Jesus Roosevelt Christ, how tf many have y’all done this to, and succeeded?!

It hit me like a ton of bricks, knowing they prey on ppl like me. I found the job posting, still live on the job board I found these jack-offs at.

I reported them to the site admins, and the next day, every single one of their dozens of job postings were pulled.

It wasn’t long before I found this same shell company spamming the dickens outta other job boards, w/ one being located in a country other than Cambodia. I reported them to the site admins there also, and while I haven’t heard back, I’m hoping they cared enough to either pull the listings, or ban them from the site altogether.

My guess is they’ve likely been banned from the job board I found them at, and I hope so.

So, how do we know if someone’s trying to sell us on an MLM? What do we need to look for, so we don’t get caught up in this?

First and foremost, MLM hunbots are starting to wise up. If they’re on social media, they may intentionally leave any reference to the MLM they’re involved in off their profile. Or they could bury it toward the bottom, and use an alias for the MLM.

They may also send a message, buttering you up and telling you how great you are, blah blah blah, and pitch their MLM. Or they may have wised up and started saving their pitch slaps roughly two messages in. A few of the more polished ones may even play the long game, and hold off on the pitch slap until well into knowing them and the situation’s right.

I’m personally of the opinion that those who play the long game are either in the MLM only as a hobby, or they’re more interested in selling the product instead of recruiting for their downlines.

They may also try to appropriate legit business terms, like “franchise,” “discovery call,” etc. Whether they appropriate those or other business terms, they’re intentionally vague about the so-called “opportunity” they claim to offer.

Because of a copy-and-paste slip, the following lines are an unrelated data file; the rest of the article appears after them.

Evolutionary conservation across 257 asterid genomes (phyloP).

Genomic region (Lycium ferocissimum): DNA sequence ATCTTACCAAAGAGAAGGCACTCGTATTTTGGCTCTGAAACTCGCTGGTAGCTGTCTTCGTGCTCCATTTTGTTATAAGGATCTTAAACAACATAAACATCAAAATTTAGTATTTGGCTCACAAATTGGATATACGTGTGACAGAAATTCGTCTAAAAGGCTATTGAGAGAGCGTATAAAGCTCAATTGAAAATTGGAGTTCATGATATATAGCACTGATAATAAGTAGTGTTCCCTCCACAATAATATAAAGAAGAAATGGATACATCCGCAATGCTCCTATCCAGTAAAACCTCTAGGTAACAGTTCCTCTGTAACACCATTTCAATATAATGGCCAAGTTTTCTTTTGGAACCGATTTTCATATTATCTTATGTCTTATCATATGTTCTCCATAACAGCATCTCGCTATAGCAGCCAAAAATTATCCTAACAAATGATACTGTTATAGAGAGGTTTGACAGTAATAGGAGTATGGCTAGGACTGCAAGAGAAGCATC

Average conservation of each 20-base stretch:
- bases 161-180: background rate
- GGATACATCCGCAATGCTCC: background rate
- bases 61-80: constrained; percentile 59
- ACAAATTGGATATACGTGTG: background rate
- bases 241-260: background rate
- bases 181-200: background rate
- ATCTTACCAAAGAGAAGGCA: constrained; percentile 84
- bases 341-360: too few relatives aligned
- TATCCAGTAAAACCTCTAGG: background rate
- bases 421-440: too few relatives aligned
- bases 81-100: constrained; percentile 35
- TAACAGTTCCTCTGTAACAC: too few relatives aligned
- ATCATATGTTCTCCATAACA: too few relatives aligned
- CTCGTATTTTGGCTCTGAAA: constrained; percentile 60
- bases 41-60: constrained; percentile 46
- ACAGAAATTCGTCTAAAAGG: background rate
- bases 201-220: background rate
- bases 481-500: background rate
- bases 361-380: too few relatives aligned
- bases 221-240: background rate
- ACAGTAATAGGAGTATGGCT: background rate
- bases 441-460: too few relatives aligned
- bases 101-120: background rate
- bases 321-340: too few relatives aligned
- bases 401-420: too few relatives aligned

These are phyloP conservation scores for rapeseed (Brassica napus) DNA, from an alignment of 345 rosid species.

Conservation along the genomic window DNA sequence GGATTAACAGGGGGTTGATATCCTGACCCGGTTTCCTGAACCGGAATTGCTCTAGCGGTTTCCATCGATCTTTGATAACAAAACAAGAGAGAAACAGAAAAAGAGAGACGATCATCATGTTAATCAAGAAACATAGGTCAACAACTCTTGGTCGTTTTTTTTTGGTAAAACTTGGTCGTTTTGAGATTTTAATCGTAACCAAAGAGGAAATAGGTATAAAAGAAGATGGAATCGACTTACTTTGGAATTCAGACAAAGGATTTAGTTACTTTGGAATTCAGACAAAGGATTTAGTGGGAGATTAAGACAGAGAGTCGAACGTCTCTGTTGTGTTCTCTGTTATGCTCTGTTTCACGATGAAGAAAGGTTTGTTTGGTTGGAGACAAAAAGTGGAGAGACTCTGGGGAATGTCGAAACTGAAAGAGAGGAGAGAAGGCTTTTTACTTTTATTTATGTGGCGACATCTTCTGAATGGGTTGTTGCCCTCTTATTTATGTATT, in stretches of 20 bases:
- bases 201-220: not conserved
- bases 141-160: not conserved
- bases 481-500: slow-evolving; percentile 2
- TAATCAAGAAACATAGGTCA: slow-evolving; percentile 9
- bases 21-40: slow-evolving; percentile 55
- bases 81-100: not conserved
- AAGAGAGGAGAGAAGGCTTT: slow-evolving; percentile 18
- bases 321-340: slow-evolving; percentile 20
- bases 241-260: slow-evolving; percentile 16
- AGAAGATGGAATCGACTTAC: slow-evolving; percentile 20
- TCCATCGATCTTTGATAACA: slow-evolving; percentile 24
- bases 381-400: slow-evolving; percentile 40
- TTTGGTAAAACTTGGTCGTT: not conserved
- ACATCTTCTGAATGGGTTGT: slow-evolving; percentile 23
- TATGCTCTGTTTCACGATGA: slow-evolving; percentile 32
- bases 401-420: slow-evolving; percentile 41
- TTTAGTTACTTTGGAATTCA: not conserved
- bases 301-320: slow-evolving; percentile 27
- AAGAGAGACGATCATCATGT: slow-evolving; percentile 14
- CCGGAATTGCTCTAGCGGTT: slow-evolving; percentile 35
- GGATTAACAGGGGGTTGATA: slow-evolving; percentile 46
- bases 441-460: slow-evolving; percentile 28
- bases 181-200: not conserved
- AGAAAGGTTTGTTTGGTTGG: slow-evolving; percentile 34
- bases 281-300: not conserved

Some will take no as an answer, and move on to their next targets. Others will try to push back, accusing you of saying no when you “don’t know what it is.”

Over time, you’ll begin to see a pattern to their shameless pitch slaps and their slimy sales tactics. You may even be inundated w/ MLM hunbots looking to recruit you in to their stupid pyramids, and wonder if it means anything about you.

I’m here to tell you, it doesn’t mean anything about you. These MLM hunbots will pull their pitch slaps on anyone w/ a pulse, and you’re just one of many they tried to snarf up. They will prey on those who are basically between a rock and a hard place, which further speaks to the predatory nature of these companies. They may honestly think they’re helping, but the truth is, they aren’t helping anyone but their uplines who put them up to this.

This is how I went from MLM neutral, to anti MLM. After someone I met on social media got caught up in the same MLM company as someone I once knew did, that was the straw that broke the camel’s back for me.

Honestly, if it were up to me, I’d shut those jerks down in a New York minute.

Over to you, readers. Have you dealt w/ any MLMs in your job search? If so, I’m so sorry to hear this. If not, you’ve been lucky, and I hope you never deal w/ these crappy agencies. Either way, I’d love to hear your thoughts and takeaways, so drop it all like it’s hot and let’s talk.